I am not a licensed therapist or mental health professional. If you are suffering and need treatment please seek the help of a professional. This post may contain affiliate links, meaning, at no additional cost to you, I will earn a commission if you click through and make a purchase.
Have you ever wondered why you keep ending up in the same type of toxic relationships? They can be romantic, friendships, even workplace relationships. We can find ourselves drawn to the same type of people over and over again, even when we desperately want to know how to move on from the past.
That’s the thing: It’s difficult to move on from the past when we keep repeating it.
Why is it so tough to know how to move on from the past?
Psychology suggests that our brain might be the culprit for this habit. One theory about self defeating behaviors is that our brain wants to repeat a cycle, but this time with a different (better) outcome. Sort of like, “Let’s try this again and hopefully it works this time so we can let it go.”
I first heard this theory years ago on Jillian Michael’s podcast. Michael’s, famous from her time on the Biggest Loser, explained that she had a complicated relationship with her dad growing up, where she couldn’t count on him. It taught her to be crazy independent. That made it difficult for her to move into future relationships with a healthy interdependence. She wanted to be in charge and call the shots. Only when she evolved into someone who could foster a “give and take” in relationships was she able to maintain long term connections.
This desire pushes us towards repeating our past so that our insecurity can be resolved. Let me tell you, this won’t end well. We’ve all heard that quote that says “insanity is doing the same thing over and over again and expecting different results”, right? Repeating a toxic cycle over and over again will result in heartbreak, pain, and despair.
Not where we want to be.
So what’s the answer to how to move on from the past? We have to fix the hole within us that reacts that way. It’s time to evolve, not repeat.
For example, in my life that meant taking a year off from dating after my divorce. There was so much work on myself that I needed to do. Of course I’m not perfect in my new relationship 2 years later, I’m still evolving and growing, but I was able to heal to a place of not choosing another toxic relationship. That cycle isn’t in my brain’s file of things to fix anymore.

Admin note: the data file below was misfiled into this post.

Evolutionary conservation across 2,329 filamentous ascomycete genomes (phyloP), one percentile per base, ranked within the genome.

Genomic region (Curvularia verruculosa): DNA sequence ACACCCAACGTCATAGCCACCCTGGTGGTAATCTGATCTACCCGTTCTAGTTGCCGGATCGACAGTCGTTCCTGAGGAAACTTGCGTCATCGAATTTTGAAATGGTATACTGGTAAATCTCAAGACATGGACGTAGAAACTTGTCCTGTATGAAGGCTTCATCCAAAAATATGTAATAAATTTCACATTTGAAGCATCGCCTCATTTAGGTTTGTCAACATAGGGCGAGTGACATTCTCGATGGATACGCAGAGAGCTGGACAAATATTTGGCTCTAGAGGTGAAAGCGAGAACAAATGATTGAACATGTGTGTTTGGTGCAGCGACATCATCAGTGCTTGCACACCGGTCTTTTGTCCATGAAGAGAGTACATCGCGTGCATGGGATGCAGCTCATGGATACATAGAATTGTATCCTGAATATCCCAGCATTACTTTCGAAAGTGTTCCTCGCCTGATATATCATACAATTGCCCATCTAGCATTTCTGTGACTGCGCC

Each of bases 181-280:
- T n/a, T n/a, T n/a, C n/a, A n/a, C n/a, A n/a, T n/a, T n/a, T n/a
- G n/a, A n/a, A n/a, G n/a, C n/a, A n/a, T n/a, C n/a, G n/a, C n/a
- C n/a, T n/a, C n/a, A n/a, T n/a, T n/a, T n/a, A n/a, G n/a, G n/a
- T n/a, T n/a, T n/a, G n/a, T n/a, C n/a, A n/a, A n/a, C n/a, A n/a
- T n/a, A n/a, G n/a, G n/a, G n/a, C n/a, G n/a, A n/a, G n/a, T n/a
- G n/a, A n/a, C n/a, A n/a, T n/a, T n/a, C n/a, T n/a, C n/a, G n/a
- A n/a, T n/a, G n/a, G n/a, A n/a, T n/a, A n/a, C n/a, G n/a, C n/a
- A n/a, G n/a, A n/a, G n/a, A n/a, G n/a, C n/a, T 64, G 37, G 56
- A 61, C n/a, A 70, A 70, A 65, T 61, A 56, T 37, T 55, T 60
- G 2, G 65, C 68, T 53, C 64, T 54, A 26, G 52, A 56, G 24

A possible objection to this theory…
“It’s all about blaming your parents, therapists just want to teach you to blame your parents.”
Let me explain the difference between that and what I’m suggesting.
While I don’t particularly like the word “blame,” there is a certain amount of who we are that was taught to us by interacting with our parental figures. They were our first model of what love looks like, and how a loving relationship plays out.
And, of course, they were human. Even the very best, most supportive parent is going to mess up. I consider myself a very intentional parent and yet I mess up all the freakin’ time. So we all mess up our kids in our own unique ways and we were all messed up by our parents in their unique way.
That’s why we all have cycles and patterns that we need to work on. Some people have trauma and abuse to work through, which I think should be called “blame” without a doubt. But even absent of trauma, everyone has work to do to help heal the unhealthy patterns we grew accustomed to in our family.
Our own happiness depends on our decision to work through the reality of who our parents are as humans. Then we must move on from there, taking the part that is our responsibility to heal in ourselves. We need to move through acceptance, forgiveness, and then growth can move in.
It could be in your past
Another aspect could be that you have a toxic relationship unresolved in your past. This can be a person you need to make peace with or a place. Sometimes that involves a difficult discussion or visit, although sometimes that’s not possible, safe, or wise. Make sure to talk it over with a therapist or trusted friend first!
If it’s not possible to directly address the person, it can still be worked through. I sound like a broken record, but a good therapist will have many tools to work through it with you. Processing verbally can be a huge weight off your back as long as it’s somewhere safe. Journaling can also be valuable!
One thing to note: there is no set timeline for this process. It will be radically different for each person and optimally will be done under professional guidance. Professional therapy is especially crucial if there is trauma to work through, as this might not be safe to work through independently. Click here for help knowing how to find a therapist.
As we do the work, our eyes are opened to see the destructive patterns we learned in our past. We begin to see how they have played out to our harm. It is such a relief and a surprise as we begin to connect the dots and see why we’ve made the decisions that we have. It’s also the key for how to evolve and move on from the past.
When that revelation starts, it can change the direction of your life – for the better. In fact, hopefully it does! You want to evolve and grow, not keep repeating your past over and over again.
At the end of the day, it’s really important to realize that just saying “I’m going to move on from the past” isn’t going to cut it. You can’t use willpower to just magically forget it. It will catch up with you and it will sabotage the good you have going on.
So face it, do the work, find the safe space to heal, and then you will be ready to move on.